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Adelle Onyango

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I love endings, they bring new beginnings.

That sounded deeper in my head than it looks written!

Fake depth aside, for the past 2 years, I set goals (smashed the hell out of most of them) and most recently took on my fears head-on! For most of my life, I have always been a prisoner of fear. Fear of the unknown being the specific fear I’ve battled for the longest. I mean I low-key fought my fear of heights – went indoor rock climbing and scaled one wall. Granted it was the kiddie wall…but I was still off the ground. I tackled my fear of snakes by actually holding one, around my neck. Granted it was a dare and I can never pass off on dares. But still, I did it. And it’s documented on AdelleTV.

The fear of the unknown has held me captive on and off for years! It made me stay in relationships longer than I should have, at jobs longer than I should, kept friendships longer than I should. Chances are you’re battling fear of the unknown too.

So I’ve put together three “Fear of the unknown hacks” that are working for me!

DISCLAIMER: I’m still knee deep in fighting it but currently winning!

  1. Go through all the emotions.
    The spirit will make you extremely uncomfortable when it’s trying to push you out of your comfort zone. Your first reaction will most probably be to fight it. To go against your gut. That clash will drain you emotionally. For me, I’d have wild panic attacks, heavy sense of hopelessness and random outbursts of tears. In fact, I remember going to a bakery with my husband and he parked the car and went into the bakery, leaving me seemingly ok in the car. When he came back I was in tears – serious tears. At the time I didn’t understand all those strange emotions and sometimes I’d try and bottle them up – which doesn’t work. In hindsight, I’m happy I went through them. I needed to do that to get them out of the way so that I could plan, void of emotional outburst.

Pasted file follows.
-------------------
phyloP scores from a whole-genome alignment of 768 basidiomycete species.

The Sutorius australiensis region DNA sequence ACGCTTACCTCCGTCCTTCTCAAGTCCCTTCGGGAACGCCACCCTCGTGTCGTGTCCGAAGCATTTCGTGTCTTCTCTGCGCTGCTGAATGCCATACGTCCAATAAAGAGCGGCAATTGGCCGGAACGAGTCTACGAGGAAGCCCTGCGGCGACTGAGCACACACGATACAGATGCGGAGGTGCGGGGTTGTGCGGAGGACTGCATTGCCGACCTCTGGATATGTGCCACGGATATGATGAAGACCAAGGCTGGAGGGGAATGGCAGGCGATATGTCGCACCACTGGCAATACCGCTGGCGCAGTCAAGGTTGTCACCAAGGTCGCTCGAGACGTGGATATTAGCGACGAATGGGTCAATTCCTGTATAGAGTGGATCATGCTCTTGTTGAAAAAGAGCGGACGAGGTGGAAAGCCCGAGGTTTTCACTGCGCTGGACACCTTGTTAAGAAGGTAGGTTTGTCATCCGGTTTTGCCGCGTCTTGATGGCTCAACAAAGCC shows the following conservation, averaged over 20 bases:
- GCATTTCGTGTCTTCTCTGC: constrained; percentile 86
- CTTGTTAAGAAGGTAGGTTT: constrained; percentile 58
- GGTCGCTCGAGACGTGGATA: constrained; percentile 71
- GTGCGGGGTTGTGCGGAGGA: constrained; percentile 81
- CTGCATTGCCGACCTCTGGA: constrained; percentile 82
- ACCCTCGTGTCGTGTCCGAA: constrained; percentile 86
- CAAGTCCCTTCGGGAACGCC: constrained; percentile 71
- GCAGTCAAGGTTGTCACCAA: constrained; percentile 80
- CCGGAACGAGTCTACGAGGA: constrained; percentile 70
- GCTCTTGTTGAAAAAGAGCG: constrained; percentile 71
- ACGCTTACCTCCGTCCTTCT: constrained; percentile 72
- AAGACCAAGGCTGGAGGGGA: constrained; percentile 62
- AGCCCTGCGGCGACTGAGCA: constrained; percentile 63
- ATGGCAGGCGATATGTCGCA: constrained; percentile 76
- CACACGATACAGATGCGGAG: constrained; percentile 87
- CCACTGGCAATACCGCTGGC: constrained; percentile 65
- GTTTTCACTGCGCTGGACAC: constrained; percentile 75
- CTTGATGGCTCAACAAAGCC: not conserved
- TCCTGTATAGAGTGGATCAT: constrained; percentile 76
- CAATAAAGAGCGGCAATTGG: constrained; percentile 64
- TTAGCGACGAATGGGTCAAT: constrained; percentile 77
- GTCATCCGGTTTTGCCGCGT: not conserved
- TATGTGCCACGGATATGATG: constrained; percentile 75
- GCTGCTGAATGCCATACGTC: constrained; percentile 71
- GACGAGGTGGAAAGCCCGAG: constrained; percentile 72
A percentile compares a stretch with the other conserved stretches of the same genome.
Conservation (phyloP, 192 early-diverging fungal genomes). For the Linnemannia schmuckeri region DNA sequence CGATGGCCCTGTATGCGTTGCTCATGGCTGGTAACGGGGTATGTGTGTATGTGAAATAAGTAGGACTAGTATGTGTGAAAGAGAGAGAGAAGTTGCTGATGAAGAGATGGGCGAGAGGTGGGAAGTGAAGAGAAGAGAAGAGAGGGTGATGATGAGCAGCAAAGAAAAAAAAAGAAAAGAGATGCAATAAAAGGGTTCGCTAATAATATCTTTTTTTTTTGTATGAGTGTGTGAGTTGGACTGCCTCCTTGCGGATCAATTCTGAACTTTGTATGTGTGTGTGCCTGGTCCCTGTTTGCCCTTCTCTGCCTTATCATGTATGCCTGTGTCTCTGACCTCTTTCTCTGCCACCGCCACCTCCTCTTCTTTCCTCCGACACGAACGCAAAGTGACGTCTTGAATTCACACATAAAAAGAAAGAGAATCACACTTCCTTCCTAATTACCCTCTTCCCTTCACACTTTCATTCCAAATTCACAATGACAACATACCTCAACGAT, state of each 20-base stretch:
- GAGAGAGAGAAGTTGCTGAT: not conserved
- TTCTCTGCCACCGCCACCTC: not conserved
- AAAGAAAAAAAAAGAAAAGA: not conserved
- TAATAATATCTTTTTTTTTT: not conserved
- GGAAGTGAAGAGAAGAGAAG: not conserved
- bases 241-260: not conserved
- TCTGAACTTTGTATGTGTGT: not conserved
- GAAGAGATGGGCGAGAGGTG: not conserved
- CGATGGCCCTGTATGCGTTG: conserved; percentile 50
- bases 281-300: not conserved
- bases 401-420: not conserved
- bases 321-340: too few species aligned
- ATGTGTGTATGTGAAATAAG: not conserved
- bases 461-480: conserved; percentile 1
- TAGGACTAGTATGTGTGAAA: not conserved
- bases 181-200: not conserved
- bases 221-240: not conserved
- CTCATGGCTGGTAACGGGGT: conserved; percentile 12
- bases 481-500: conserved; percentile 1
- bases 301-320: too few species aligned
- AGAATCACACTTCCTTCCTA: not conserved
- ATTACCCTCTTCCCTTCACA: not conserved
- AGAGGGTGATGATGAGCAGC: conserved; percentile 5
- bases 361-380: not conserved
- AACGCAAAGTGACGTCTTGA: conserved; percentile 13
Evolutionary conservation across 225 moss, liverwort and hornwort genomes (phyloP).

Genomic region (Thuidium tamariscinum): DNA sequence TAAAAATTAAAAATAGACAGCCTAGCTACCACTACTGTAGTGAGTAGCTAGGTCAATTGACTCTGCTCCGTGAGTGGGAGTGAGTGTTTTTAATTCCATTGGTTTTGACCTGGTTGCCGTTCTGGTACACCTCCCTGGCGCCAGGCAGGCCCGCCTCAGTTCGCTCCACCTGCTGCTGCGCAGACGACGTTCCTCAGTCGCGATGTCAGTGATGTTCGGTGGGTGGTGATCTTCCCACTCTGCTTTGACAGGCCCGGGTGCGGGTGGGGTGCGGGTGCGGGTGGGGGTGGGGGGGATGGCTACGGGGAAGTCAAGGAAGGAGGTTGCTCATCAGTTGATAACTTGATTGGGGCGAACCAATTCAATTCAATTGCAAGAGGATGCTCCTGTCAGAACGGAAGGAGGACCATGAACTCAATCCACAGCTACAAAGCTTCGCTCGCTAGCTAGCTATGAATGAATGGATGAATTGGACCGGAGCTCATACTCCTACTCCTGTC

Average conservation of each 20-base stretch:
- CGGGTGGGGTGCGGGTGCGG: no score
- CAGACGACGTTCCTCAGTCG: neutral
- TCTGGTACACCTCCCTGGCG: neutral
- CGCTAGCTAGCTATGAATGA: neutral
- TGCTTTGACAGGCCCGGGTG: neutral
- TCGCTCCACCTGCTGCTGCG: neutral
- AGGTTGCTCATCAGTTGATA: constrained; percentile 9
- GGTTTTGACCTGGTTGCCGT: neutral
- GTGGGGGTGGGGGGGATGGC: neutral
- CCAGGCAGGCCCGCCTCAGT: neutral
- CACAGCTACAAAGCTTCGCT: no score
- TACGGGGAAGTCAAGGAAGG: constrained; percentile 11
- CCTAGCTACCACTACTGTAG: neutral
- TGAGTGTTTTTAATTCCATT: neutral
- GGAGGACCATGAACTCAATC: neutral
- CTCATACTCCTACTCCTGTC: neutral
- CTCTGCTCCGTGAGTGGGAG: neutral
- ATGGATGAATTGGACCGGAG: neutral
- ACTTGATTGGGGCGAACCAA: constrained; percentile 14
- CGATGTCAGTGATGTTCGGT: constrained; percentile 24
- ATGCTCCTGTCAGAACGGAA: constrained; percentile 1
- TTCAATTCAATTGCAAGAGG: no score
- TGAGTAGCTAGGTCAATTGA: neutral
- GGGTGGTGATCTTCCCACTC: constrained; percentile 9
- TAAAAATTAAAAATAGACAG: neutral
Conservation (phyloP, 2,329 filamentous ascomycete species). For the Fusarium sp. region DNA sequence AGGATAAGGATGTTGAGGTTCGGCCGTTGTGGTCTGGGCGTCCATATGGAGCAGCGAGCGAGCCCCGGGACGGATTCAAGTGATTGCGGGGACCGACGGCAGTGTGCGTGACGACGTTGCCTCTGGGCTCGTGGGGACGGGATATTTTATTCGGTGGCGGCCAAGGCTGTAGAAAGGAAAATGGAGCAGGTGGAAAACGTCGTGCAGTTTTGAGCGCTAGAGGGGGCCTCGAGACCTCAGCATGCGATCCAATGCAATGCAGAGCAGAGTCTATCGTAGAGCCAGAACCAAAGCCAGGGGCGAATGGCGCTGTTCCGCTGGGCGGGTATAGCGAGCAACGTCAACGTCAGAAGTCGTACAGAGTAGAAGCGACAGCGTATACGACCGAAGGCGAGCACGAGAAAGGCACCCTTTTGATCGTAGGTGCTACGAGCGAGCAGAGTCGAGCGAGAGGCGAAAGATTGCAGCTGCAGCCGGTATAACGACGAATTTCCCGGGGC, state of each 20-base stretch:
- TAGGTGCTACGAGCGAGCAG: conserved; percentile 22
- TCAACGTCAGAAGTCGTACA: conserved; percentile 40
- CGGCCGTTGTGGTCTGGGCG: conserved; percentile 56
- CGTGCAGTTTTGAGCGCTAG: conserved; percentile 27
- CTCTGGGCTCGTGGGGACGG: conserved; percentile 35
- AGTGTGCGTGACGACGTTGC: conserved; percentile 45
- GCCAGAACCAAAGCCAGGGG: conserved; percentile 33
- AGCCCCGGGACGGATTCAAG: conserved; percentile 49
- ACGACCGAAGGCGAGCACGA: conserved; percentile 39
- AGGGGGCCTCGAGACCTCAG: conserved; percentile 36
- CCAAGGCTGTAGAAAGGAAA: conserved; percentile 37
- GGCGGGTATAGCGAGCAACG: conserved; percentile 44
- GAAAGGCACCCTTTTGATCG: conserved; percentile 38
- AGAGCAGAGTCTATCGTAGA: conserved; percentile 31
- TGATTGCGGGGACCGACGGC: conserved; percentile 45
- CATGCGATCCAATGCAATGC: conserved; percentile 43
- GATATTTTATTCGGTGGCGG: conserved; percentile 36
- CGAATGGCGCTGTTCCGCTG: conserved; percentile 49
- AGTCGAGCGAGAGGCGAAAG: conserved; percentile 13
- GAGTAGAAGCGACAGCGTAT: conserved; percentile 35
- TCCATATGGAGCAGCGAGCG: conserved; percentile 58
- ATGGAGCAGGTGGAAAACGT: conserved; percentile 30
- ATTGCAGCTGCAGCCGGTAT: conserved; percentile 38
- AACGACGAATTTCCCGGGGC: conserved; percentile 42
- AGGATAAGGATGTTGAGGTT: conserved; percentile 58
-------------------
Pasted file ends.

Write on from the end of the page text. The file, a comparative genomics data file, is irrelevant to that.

2. Make a plan.
    Fear of the unknown thrives in environments that have no plan. Once you visualize what your next step looks like, put down a plan to make it a reality – on paper or on a whiteboard like me. But there’s got to be a wriggle room in your plan for things not to go as planned. Sometimes I’ve had a great plan and the universe throws major plot twists my way that used to throw me into a panic. So now I try to leave some wriggle room for life to you know, do its thing.
  3. Invest in healthy support systems.
    Battling fear is extremely draining and you need to sets of people to form a support system. Once you have the plan, you need to pick people who’ll help you execute it. People you can trust and who have the very necessary skills needed for the plan. The second group of people are there for emotional support. People who can hold you when you feel broken but that also hit you with the sometimes painful truths.

Hope those tips help! Right now let me get back to reading Michelle Obama’s book; in fact, I’ll leave you with one of my fave quotes by her:

“Don’t ever make decisions based on fear. Make decisions based on hope and possibility. Make decisions based on what should happen, not what shouldn’t.”